E.O. Wilson and Sir David Attenborough will discuss How to Save the Natural World on Half-Earth Day 2021, presented by CBRE. Sir David Attenborough, well known for creating Life, a nine-part documentary on animals and plant life on Earth, and Wilson, generally recognized as one of the leading scientists in the world, will come together to share their ideas and insights on the environmental crises with a special focus on global biodiversity loss. The conversation will be moderated by explorer and visionary Sir Tim Smit and is hosted in partnership with the Eden Project.
It is estimated that about 25% of species worldwide–as many as a million species overall–are in danger of extinction. That is tens to hundreds of times greater than it has been over the past ten million years. How we can reverse the extinction threat to save the natural world is one of the primary questions Wilson and Attenborough will explore. Their conversation comes at an auspicious time: right before the United Nations annual Climate Change Conference (COP-26) in Glasgow. It is a moment to learn from these legendary thinkers and galvanize our efforts for the future of the planet.
As the closing keynote of Half-Earth Day, the discussion will be broadcast live to participants across the globe at the Royal Geographical Society in London on October 22 from 2 -3:30 pm EDT (7 – 8:30 pm BST). Half-Earth Day is free and open to the public but registration is required. Find out more: https://half-earthday2021.brandlive.com/half-earth
Additionally, we would like to thank Mishcon de Reya, the National Geographic Society, the National Audubon Society, and the Garrison Insititute. This keynote is supported by the James M. and Catherine D. Stone Foundation Distinguished Lecture in Biodiversity.
Edward O. Wilson is an esteemed biologist, naturalist, and author. He currently is the Honorary Curator in Entomology and University Research Professor Emeritus at Harvard University, Chairman of the E.O. Wilson Biodiversity Foundation Board of Advisors, and Chairman of the Half-Earth Council. He is generally recognized as one of the leading scientists in the world. Wilson is acknowledged as the creator of two scientific disciplines (island biogeography and sociobiology), three unifying concepts for science and the humanities jointly (biophilia, biodiversity studies, and consilience), and two major advances in global biodiversity conservation (the Encyclopedia of Life and Half-Earth).
Among more than one hundred awards he has received worldwide are the U.S. National Medal of Science, the Crafoord Prize (equivalent of the Nobel, for ecology) of the Royal Swedish Academy of Sciences, and the International Prize of Biology of Japan; and in letters, two Pulitzer Prizes in non-fiction, the Nonino and Serono Prizes of Italy and COSMOS Prize of Japan. For his work in conservation, he has received the Gold Medal of the Worldwide Fund for Nature and the Audubon Medal of the Audubon Society. The authorized biography of E.O. Wilson, “SCIENTIST, Edward O. Wilson: A Life in Nature” by Richard Rhodes, is forthcoming in October 2021 by Doubleday.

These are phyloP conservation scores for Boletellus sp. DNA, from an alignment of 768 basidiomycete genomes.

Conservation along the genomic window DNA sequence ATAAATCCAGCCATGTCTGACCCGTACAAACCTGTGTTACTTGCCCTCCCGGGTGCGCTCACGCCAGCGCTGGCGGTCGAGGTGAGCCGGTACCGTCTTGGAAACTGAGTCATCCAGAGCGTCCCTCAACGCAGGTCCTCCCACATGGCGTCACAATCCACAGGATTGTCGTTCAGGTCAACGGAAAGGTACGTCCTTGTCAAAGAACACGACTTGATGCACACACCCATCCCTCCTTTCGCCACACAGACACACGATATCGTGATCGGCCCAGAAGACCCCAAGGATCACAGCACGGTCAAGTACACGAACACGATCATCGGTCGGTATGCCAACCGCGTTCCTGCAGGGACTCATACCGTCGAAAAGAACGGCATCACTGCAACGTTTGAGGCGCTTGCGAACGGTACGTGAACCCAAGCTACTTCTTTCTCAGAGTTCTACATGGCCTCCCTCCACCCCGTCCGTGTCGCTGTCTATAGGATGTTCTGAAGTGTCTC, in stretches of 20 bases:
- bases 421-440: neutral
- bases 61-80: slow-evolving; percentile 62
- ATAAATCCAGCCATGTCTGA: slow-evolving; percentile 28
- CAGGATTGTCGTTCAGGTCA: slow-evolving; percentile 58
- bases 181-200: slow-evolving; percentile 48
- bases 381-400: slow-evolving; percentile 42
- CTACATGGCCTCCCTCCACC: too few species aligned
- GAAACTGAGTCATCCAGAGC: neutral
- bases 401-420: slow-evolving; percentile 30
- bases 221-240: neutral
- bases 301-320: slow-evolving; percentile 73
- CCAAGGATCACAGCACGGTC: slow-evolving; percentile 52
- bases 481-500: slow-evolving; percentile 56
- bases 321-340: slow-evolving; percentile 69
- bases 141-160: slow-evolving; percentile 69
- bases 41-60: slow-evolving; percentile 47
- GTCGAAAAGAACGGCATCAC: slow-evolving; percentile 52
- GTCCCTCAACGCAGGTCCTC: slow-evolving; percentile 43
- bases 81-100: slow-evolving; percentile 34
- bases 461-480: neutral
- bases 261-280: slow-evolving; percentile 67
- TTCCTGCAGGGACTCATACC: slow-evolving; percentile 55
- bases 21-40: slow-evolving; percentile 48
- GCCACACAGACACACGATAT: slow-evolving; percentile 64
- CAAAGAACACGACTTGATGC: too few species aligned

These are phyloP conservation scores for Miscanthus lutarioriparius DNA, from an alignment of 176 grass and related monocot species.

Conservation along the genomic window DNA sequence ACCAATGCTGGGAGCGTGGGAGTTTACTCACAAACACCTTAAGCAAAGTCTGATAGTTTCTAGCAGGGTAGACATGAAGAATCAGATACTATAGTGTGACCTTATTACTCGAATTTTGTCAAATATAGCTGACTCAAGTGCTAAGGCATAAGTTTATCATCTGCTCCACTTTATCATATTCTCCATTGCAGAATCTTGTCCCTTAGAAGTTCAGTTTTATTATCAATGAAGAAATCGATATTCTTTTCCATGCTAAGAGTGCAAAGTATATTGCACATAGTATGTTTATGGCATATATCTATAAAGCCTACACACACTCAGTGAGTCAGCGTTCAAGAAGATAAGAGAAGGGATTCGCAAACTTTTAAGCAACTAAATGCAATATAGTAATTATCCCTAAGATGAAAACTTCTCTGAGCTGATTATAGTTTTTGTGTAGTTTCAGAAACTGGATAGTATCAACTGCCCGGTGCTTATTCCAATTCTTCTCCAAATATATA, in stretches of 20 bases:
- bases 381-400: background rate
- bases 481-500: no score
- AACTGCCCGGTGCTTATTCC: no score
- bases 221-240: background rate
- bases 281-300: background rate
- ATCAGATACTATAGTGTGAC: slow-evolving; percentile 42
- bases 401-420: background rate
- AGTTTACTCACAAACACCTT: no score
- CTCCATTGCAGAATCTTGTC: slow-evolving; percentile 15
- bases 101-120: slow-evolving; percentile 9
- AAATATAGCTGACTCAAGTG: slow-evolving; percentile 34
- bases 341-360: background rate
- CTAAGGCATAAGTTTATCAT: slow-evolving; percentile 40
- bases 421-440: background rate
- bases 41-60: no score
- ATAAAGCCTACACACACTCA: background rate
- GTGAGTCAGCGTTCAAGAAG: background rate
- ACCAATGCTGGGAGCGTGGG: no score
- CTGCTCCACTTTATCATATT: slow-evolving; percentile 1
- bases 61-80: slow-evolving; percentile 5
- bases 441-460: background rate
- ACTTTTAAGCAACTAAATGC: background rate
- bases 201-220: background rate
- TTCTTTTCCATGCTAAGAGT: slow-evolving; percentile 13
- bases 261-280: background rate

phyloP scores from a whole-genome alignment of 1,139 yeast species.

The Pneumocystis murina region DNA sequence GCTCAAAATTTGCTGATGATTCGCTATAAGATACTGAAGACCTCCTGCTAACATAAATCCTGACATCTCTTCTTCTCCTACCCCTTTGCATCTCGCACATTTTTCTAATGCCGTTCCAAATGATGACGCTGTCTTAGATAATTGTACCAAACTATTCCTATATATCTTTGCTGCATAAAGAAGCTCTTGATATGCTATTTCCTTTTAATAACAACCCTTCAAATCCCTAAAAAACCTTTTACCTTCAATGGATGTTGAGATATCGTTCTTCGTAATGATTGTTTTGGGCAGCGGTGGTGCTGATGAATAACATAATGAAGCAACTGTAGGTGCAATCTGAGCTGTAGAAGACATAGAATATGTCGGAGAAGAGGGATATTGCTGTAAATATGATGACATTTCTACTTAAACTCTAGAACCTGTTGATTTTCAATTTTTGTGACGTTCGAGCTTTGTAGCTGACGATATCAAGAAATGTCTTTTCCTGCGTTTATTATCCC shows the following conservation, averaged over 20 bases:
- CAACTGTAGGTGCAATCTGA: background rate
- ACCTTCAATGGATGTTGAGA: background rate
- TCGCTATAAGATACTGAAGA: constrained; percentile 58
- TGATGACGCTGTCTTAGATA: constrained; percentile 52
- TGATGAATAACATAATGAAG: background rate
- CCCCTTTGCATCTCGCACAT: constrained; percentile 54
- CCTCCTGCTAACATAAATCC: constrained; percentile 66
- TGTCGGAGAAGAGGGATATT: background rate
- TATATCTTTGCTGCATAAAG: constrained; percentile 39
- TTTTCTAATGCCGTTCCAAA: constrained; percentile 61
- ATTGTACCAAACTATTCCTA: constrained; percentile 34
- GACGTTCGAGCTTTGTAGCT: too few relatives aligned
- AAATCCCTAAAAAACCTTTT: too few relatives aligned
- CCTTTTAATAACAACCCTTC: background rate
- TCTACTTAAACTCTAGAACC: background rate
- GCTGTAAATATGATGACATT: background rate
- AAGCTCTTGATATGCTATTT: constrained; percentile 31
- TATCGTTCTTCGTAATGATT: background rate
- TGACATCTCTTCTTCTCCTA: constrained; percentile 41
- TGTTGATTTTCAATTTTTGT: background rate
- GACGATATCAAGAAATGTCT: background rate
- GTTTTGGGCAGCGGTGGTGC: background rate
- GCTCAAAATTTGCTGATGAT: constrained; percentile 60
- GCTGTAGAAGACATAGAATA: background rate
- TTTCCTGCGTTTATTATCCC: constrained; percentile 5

Sir David Attenborough is a broadcaster, natural historian, and filmmaker. He is a former senior manager at the BBC. His credits also include the Planet Earth franchise and The Blue Planet. He has advocated for restoring planetary biodiversity, limiting population growth, renewable energy, reducing meat consumption, and setting aside more areas for natural preservation. Currently, he sits on the council for The Earthshot Prize, a new global prize for the environment, designed to incentivize change and help to repair our planet over the next ten years.
Sir Tim Smit is an explorer and visionary. He is the co-founder of The Eden Project, with the mission to create a movement that builds relationships between people and the natural world to demonstrate the power of working together for the benefit of all living things. He ‘discovered’ and then restored The Lost Gardens of Heligan with John Nelson, which was named Garden of the Year by BBC Countryfile Awards (2018). Sir Tim Smit’s book The Lost Gardens of Heligan won Book of the Year in 1997. He is also Executive Vice-Chair and Co-founder of the multi-award-winning Eden Project in Cornwall. Since its opening in 2001, over 22 million people have come to see a once sterile pit, turned into a cradle of life.
The rosetta stone of biodiversity is taxonomy, but taxonomy is massively unresourced and as the destruction of biodiversity is too fast, unmonitored and often illegal or a result of rapid climate change and usually a combination, either the business and government invest in everything on the taxonomy supply chain and now, or species are lost hourly forever and undescribed….
So we need millions of EOs where there are a handful and whilst they in training we need to conserve everything everyway everywhere or else humanity itself dies out.